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Papers of the Week

Papers: 23 Sep 2023 - 29 Sep 2023


Orofacial/Head Pain

2023 Sep 26



Intranasal CRMP2-Ubc9 inhibitor regulates NaV1.7 to alleviate trigeminal neuropathic pain.


Loya-Lopez SI, Allen HN, Duran P, Calderon-Rivera A, Gomez K, Kumar U, Shields R, Zeng R, Dwivedi A, Saurabh S, Korczeniewska OA, Khanna R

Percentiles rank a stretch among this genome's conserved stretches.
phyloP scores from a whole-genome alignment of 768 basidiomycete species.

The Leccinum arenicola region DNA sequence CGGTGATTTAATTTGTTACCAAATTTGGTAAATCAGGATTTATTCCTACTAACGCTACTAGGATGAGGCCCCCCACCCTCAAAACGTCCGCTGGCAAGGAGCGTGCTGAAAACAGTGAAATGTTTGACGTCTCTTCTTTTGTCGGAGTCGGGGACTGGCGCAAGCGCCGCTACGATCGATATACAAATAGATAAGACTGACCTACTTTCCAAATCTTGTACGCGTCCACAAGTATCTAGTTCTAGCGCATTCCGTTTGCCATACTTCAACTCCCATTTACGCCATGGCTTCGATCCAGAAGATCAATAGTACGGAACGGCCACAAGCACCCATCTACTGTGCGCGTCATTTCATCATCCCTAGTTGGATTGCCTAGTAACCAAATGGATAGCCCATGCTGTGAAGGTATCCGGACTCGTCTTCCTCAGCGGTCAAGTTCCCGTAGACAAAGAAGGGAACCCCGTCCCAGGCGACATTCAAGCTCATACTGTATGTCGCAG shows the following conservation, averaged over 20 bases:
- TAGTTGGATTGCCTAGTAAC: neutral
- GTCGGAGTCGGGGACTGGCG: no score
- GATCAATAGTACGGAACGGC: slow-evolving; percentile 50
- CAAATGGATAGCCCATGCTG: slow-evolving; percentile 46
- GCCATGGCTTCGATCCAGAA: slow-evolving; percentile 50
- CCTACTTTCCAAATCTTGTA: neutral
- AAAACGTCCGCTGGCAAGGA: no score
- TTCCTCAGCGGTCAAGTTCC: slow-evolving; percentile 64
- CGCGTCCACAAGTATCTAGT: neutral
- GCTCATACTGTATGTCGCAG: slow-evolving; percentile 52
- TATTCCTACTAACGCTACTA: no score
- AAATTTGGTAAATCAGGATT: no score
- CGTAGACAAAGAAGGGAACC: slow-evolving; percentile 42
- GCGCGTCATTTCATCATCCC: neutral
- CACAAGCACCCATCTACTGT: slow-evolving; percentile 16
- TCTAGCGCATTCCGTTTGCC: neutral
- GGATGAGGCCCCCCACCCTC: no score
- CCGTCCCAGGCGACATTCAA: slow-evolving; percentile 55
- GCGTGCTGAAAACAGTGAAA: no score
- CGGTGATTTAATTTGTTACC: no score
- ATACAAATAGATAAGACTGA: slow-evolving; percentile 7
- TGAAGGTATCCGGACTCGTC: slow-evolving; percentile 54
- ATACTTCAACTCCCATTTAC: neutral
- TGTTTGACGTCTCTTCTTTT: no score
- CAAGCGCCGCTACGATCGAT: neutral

Dysregulation of voltage-gated sodium NaV1.7 channels in sensory neurons contributes to chronic pain conditions, including trigeminal neuropathic pain. We previously reported that chronic pain results in part from increased SUMOylation of collapsin response mediator protein 2 (CRMP2), leading to an increased CRMP2/NaV1.7 interaction and increased functional activity of NaV1.7. Targeting this feed-forward regulation, we developed compound 194, which inhibits CRMP2 SUMOylation mediated by the SUMO-conjugating enzyme Ubc9. We further demonstrated that 194 effectively reduces the functional activity of NaV1.7 channels in dorsal root ganglia neurons and alleviated inflammatory and neuropathic pain. Here, we used a comprehensive array of approaches, encompassing biochemical, pharmacological, genetic, electrophysiological, and behavioral analyses, to assess the functional implications of NaV1.7 regulation by CRMP2 in trigeminal ganglia (TG) neurons. We confirmed the expression of Scn9a, Dpysl2, and UBE2I within TG neurons. Furthermore, we found an interaction between CRMP2 and NaV1.7, with CRMP2 being SUMOylated in these sensory ganglia. Disrupting CRMP2 SUMOylation with compound 194 uncoupled the CRMP2/NaV1.7 interaction, impeded NaV1.7 diffusion on the plasma membrane, and subsequently diminished NaV1.7 activity. Compound 194 also led to a reduction in TG neuron excitability. Finally, when intranasally administered to rats with chronic constriction injury of the infraorbital nerve, 194 significantly decreased nociceptive behaviors. Collectively, our findings underscore the critical role of CRMP2 in regulating NaV1.7 within TG neurons, emphasizing the importance of this indirect modulation in trigeminal neuropathic pain.